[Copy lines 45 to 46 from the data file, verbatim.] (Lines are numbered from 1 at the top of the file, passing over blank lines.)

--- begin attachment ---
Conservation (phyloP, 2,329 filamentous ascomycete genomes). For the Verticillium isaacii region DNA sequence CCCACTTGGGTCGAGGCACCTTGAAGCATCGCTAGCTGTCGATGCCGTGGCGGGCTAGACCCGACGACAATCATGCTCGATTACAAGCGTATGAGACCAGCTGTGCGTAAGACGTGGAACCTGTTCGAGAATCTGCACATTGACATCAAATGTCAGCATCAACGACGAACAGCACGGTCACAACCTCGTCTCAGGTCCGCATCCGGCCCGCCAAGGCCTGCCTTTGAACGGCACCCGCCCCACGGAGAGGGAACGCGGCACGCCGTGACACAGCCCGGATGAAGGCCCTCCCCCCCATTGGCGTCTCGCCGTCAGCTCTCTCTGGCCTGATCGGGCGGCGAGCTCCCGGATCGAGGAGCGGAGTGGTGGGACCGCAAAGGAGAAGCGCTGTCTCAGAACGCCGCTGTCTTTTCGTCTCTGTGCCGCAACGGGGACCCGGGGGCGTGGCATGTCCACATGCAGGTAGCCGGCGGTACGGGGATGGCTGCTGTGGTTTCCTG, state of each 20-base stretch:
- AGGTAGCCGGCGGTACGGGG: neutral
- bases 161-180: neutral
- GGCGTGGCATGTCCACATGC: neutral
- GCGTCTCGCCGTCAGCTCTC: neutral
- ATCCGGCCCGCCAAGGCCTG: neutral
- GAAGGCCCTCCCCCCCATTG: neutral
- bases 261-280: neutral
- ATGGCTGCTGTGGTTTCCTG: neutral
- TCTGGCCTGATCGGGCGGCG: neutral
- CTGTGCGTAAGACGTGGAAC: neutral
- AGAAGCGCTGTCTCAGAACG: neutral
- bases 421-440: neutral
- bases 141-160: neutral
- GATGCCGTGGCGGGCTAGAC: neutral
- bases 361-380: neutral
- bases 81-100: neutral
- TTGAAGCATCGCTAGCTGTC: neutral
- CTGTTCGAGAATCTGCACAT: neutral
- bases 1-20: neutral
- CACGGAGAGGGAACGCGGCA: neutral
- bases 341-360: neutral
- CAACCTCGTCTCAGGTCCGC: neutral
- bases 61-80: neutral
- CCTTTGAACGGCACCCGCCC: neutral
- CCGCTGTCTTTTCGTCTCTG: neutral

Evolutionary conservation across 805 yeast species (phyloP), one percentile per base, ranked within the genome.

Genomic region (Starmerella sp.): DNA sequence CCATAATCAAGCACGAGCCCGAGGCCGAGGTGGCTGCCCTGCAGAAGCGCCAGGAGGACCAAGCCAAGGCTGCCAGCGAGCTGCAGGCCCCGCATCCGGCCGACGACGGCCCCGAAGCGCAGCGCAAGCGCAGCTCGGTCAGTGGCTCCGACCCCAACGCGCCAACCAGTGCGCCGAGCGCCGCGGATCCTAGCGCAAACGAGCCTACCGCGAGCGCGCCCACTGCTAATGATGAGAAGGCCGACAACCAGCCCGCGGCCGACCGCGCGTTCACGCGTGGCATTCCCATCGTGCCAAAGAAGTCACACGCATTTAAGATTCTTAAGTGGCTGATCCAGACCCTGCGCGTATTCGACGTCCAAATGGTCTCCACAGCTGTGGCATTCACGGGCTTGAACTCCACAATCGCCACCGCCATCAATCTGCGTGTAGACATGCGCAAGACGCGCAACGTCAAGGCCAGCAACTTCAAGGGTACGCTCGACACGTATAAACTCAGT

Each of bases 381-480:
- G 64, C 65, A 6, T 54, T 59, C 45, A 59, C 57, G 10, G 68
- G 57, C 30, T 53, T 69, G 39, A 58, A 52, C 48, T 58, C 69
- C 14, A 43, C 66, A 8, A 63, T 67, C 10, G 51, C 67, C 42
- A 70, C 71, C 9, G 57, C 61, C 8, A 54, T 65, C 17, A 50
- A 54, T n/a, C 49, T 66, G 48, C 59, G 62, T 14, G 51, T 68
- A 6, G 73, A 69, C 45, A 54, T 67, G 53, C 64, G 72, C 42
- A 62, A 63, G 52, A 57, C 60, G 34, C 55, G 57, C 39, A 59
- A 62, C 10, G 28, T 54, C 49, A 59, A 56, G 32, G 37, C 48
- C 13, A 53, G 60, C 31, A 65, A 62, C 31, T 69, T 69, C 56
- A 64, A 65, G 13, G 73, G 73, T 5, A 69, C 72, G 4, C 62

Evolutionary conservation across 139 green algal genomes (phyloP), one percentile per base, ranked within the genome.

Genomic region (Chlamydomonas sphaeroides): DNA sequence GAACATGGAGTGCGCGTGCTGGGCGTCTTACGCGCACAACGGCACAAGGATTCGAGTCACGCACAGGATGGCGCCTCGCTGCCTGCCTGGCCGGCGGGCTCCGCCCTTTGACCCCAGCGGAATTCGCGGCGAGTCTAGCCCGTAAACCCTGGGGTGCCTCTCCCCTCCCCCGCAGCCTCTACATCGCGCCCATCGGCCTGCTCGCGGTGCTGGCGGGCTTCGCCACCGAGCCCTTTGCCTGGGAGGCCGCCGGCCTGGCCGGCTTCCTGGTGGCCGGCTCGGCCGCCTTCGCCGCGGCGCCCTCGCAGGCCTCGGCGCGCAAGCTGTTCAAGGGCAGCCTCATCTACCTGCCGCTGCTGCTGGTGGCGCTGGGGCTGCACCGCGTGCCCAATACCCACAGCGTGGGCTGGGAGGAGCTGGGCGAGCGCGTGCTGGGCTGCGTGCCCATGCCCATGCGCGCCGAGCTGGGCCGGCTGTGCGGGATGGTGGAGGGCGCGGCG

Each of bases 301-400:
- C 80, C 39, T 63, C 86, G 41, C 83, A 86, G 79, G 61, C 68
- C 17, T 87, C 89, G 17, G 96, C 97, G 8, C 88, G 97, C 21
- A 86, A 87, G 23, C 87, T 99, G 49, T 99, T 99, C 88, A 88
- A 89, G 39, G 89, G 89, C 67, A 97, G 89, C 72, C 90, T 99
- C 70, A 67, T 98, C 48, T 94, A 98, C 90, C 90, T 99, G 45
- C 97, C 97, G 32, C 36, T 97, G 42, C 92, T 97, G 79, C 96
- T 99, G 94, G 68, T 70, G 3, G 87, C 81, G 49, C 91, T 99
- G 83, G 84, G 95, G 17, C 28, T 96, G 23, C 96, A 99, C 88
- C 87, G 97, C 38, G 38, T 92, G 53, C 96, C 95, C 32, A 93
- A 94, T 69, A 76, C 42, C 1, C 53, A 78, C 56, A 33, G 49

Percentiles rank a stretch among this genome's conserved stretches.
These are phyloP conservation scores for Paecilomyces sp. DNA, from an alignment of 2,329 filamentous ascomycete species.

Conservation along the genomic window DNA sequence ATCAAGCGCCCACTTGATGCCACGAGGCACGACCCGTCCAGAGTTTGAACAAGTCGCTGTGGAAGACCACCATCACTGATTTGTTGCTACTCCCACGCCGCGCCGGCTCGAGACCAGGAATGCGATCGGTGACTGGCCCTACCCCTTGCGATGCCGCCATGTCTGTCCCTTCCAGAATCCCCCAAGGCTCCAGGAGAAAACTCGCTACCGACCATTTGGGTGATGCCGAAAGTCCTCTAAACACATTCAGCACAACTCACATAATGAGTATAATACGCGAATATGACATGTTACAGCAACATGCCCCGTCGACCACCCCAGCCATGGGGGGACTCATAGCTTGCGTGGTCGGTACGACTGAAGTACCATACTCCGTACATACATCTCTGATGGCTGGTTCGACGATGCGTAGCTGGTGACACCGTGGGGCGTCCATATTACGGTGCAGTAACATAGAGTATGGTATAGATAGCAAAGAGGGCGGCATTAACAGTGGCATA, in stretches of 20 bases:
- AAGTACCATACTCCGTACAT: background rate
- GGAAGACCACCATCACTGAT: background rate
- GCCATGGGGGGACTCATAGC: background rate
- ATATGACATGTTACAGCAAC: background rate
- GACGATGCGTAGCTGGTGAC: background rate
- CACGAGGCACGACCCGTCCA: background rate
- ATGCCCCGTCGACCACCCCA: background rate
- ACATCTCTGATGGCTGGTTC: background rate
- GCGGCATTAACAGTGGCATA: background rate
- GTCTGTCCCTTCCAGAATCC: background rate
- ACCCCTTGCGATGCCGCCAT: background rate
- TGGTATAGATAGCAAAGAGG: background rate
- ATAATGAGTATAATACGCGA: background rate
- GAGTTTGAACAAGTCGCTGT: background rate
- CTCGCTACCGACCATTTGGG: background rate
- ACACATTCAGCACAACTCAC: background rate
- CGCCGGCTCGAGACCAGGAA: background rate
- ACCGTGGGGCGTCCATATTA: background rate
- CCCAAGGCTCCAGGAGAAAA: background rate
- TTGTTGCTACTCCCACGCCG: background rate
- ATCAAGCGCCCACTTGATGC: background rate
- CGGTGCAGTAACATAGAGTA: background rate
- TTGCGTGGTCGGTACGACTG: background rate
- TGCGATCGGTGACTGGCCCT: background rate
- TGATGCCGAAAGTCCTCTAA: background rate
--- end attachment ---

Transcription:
- A 86, A 87, G 23, C 87, T 99, G 49, T 99, T 99, C 88, A 88
- A 89, G 39, G 89, G 89, C 67, A 97, G 89, C 72, C 90, T 99